In Today’s Talking Points: Demand for Yuan Assets to Increase in Next Two Years; Realty M&A up as Finance Woes Hurt Small Business; Westpac Learning from ANZ’s Mistakes in China; Ant Financial Closes $150 Billion Round of Funding
Demand for Yuan Assets to Increase in Next Two Years
The Official Monetary and Financial Institutions Forum (OMFIF) has conducted a survey to express the projection of the change in demand for renminbi held assets over the next 24 months. The respondents to the survey were selected from the largest 120 public sector investors, who share a combined $11.6 trillion USD in assets under management. The survey has presented that 18% of respondents expect to increase their renminbi asset holdings, over the next 12 to 24 months. Importantly, none of the respondents said that they would reduce their holdings in renminbi. In addition, the survey also revealed that “the biggest demand for renminbi was from central banks” according to the deputy head of research at OMFIF. This response to the survey comes at a time when China is actively seeking ways to effectively reform their economy and continues to take steps which will allow international investors’ access to renminbi dominated assets, such as stocks and bonds.
Read more on China Daily
Realty M&A up as Finance Woes Hurt Small Business
The Chinese real estate industry is again continuing to consolidate in 2018 and experts within the industry estimate that this pattern of combination will continue until at least 2020. This can be blamed on the continued tightening of finance channels, resulting in tougher regulations. Although some larger companies are able to tolerate this transformation, it leaves smaller entities in a struggle to grow. Thus, larger companies are targeting smaller companies for mergers and acquisitions (M&A) industry insiders say. In 2017, the trade value of real estate M&A totalled 81 billion, which is 30.6% higher based on 2016 figures. Businesses such as Ningbo Fuda Co Ltd and Chongtian Financial have both been forced to halt their participation in the real estate industry. This is the result of restricted access to loans from banks, trusts and insurance companies under new legislation which have made it too difficult for the firms to function effectively. Although small companies are being impacted severely, larger companies are also feeling the wrath. This is illustrated by “36 property companies (releasing) corporate restructuring plans from January to February, with over 56.5 billion yuan involved, up 13 percent year-on-year” according to Wind (Information service provider). The vice president of property developer Future Land, Ouyang Jie summarised the impact on the real estate industry by announcing that the “top twenty real estate companies will command sixty to seventy percent of market share by 2020; the top 50 companies will command an 80 percent market share”.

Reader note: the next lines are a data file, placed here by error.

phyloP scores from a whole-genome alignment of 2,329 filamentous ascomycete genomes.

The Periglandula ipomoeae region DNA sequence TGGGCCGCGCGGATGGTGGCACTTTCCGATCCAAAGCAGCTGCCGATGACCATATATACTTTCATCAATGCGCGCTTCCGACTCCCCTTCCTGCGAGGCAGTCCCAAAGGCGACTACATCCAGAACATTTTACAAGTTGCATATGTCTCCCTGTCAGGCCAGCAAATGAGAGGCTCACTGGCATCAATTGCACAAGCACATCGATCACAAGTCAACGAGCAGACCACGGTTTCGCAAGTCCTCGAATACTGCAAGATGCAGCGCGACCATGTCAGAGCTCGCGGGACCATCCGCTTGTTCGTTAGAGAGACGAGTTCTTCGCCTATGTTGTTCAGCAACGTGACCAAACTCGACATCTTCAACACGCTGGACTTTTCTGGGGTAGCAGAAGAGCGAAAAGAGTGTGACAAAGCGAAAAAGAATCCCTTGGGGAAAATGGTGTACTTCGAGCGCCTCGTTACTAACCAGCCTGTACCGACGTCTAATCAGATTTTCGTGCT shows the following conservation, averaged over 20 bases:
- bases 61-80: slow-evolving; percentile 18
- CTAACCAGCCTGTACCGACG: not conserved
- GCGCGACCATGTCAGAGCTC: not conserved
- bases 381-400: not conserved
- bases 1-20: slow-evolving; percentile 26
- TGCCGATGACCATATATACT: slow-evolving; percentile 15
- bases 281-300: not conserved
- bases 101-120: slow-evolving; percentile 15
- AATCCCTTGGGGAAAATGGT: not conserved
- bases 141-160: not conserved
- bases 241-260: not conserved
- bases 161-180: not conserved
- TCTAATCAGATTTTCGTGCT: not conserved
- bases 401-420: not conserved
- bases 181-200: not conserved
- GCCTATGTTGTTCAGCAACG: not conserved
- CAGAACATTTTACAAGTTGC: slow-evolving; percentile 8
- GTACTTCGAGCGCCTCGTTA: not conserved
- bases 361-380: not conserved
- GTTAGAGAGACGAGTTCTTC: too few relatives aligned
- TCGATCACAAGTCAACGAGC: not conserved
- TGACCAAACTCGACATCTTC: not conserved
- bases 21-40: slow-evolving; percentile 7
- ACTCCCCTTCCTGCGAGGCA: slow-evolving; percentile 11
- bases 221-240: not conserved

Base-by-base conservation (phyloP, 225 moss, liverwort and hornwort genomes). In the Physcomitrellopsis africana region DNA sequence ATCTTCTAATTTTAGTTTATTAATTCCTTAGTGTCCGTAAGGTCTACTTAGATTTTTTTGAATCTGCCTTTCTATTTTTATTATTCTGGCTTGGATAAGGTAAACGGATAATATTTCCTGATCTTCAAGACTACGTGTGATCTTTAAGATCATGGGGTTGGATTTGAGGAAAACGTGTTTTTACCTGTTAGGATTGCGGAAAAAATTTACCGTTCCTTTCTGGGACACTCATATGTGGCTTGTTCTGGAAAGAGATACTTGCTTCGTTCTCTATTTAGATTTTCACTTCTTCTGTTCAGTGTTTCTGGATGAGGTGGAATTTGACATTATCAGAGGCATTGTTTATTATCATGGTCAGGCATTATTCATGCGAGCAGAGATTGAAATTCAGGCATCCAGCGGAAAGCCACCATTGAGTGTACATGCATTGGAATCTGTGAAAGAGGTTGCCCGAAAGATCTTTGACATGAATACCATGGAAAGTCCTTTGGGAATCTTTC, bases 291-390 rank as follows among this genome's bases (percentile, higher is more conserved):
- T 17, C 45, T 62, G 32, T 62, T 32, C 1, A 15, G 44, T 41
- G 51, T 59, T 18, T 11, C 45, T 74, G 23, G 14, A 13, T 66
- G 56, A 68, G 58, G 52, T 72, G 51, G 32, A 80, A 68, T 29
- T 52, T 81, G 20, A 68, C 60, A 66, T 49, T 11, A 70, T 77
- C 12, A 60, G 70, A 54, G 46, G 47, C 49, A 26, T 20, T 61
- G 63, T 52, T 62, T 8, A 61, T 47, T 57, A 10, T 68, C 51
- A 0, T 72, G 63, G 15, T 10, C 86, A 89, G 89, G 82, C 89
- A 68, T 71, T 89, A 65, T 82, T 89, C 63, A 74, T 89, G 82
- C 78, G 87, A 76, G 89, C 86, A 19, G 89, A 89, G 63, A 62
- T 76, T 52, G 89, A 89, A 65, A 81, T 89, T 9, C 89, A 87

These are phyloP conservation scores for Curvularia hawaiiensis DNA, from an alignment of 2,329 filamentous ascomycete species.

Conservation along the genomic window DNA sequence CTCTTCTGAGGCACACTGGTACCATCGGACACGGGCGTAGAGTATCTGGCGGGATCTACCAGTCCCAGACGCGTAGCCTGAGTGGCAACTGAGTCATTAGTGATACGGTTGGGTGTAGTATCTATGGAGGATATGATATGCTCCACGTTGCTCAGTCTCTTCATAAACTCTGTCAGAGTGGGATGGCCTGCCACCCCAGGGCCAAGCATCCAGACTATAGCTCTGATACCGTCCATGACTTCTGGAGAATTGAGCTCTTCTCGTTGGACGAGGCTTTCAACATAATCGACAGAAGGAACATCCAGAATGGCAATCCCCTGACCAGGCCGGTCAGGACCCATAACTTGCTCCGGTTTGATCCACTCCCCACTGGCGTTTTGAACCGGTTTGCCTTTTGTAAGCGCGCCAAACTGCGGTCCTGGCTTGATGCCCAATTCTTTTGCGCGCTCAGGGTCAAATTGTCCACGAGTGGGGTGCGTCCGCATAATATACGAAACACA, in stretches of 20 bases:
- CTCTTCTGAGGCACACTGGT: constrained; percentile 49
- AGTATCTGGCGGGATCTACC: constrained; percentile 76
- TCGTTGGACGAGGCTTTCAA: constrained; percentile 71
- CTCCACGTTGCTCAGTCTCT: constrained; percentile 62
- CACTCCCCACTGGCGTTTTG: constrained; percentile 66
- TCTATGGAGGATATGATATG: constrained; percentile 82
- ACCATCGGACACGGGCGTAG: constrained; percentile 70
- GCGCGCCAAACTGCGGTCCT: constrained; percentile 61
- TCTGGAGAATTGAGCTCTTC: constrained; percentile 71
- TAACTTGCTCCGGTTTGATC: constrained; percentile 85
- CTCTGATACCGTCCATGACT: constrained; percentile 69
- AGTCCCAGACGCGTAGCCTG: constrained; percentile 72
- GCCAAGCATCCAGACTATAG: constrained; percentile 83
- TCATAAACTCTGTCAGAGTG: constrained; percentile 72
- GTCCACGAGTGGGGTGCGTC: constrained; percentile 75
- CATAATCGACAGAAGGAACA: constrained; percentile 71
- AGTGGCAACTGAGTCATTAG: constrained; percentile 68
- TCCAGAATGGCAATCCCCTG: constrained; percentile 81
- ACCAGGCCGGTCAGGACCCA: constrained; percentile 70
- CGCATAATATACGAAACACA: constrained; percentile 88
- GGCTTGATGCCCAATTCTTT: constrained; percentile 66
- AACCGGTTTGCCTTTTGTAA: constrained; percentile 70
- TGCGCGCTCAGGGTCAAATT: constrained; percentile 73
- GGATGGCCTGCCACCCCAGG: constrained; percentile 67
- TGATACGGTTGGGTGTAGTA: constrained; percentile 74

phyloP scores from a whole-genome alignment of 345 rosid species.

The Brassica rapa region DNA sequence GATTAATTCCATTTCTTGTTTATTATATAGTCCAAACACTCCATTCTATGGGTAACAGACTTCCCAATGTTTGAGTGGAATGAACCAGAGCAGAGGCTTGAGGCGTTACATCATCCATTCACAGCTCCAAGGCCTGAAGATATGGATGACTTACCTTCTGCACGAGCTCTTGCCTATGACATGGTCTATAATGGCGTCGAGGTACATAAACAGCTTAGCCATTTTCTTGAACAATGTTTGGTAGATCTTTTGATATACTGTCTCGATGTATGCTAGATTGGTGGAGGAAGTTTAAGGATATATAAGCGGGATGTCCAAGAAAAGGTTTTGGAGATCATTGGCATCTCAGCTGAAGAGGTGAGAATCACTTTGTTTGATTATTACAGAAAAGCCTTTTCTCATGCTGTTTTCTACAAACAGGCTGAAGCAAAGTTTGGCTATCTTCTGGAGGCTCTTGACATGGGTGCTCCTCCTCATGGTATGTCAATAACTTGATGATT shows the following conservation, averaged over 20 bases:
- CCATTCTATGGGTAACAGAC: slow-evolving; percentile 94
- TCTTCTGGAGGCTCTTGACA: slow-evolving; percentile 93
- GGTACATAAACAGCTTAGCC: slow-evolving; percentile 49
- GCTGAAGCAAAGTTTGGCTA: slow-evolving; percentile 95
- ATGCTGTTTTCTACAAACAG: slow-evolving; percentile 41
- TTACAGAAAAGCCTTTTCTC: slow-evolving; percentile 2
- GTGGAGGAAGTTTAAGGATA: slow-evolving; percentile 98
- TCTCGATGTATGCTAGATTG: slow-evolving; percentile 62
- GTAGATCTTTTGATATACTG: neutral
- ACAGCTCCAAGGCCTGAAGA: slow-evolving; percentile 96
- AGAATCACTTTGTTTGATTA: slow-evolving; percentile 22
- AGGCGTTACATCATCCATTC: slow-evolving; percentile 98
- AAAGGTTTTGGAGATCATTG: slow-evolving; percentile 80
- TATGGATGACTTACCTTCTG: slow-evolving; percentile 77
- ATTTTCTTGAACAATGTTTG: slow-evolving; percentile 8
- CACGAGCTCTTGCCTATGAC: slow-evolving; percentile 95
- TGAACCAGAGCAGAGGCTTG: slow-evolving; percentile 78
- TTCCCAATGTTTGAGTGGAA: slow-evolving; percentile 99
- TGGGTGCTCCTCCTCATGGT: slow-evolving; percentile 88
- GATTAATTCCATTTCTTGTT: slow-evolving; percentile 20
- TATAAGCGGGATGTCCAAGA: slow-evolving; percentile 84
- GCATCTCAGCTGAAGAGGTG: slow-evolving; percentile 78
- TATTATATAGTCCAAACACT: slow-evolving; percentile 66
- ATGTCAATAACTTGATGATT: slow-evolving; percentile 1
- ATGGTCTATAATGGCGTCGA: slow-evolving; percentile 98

Read more on China Daily
Westpac Learning from ANZ’s Mistakes in China
Westpac China’s new leadership group met with Chinese officials last week to discuss potential investment opportunities for the bank after China announced a new host of measures to open up their financial services sector in April. Westpac’s head of institutional banking said this week that Westpac would not invest capital into China’s competitive retail banks, avoiding the mistake that their rival, ANZ made. The bank has also said that their strategy for the region has not changed despite the new measures to open up the sector. Westpacs regional GM, Michael Correa stated that the bank is happy with the returns from its current regional strategy, and that the new regulations bring about new opportunities for the bank in sectors such as renewable energy, however traditional businesses such as commodities trading and agriculture are still highly important for the bank and a key aspect of their regional strategy.
Read more on The Australian Financial Review
Ant Financial Closes $150 Billion Round of Funding
Hangzhou Based company Ant Financial has said this week that it has closed its latest round of funding, raising $10 billion at a valuation of $150 billion, putting it in position to surpass Uber as the worlds highest valued private tech company. Ant Financial is the payments affiliate of e-commerce giant Alibaba which has seen massive growth in the past few years, due to the rise of convenient and widespread growth of mobile and e-payment systems in China. This latest round of funding is seen by analysts as the precursor to an initial public offering within the next year. The round was lead by Singapore’s sovereign wealth fund GIC and attracted many high-profile private equity groups. Ant Financial’s Alipay mobile app currently holds 54% of China’s $5.5 trillion mobile payment system, making it the largest group by market share in the sector. The firm is looking to expand it’s operations overseas in the coming year and is hoping that it’s IPO and high valuation will boost business when it makes the jump.
Read more on Forbes